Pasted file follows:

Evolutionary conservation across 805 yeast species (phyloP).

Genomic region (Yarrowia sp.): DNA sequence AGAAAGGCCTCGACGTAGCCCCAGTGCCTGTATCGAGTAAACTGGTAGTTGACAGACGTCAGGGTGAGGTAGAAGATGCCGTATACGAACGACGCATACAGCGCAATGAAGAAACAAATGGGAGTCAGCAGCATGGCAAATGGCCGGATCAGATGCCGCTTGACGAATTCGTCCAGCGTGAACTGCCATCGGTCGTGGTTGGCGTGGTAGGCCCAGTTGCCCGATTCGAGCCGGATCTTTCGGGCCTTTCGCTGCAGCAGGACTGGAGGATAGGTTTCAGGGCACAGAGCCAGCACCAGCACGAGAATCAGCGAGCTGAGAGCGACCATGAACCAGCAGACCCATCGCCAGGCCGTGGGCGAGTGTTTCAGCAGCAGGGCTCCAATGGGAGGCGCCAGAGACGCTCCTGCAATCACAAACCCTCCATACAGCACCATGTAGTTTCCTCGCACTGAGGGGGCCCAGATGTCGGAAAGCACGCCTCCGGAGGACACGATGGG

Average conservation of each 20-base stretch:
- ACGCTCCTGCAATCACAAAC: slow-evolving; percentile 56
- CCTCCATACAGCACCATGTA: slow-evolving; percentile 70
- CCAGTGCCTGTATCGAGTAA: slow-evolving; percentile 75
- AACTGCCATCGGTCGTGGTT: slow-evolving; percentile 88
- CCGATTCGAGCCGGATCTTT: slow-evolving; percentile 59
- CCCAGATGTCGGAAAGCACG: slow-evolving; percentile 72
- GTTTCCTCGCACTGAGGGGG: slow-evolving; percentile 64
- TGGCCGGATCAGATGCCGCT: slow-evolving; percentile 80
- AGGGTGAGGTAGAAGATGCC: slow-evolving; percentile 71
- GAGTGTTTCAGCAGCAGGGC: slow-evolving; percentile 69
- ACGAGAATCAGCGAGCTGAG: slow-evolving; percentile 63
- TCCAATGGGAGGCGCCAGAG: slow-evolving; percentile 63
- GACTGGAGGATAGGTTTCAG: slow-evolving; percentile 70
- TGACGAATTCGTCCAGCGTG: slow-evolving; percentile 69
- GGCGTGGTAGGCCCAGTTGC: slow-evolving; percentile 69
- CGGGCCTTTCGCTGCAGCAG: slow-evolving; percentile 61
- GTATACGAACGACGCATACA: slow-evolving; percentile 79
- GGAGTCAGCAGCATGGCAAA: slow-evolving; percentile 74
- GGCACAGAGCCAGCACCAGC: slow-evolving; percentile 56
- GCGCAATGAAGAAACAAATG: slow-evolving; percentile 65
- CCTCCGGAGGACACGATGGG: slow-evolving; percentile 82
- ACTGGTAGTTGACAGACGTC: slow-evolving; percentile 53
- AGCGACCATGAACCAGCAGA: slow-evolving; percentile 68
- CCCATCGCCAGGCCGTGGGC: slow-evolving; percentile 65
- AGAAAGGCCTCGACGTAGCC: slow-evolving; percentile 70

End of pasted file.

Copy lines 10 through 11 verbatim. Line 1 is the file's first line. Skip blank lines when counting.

- GTTTCCTCGCACTGAGGGGG: slow-evolving; percentile 64
- TGGCCGGATCAGATGCCGCT: slow-evolving; percentile 80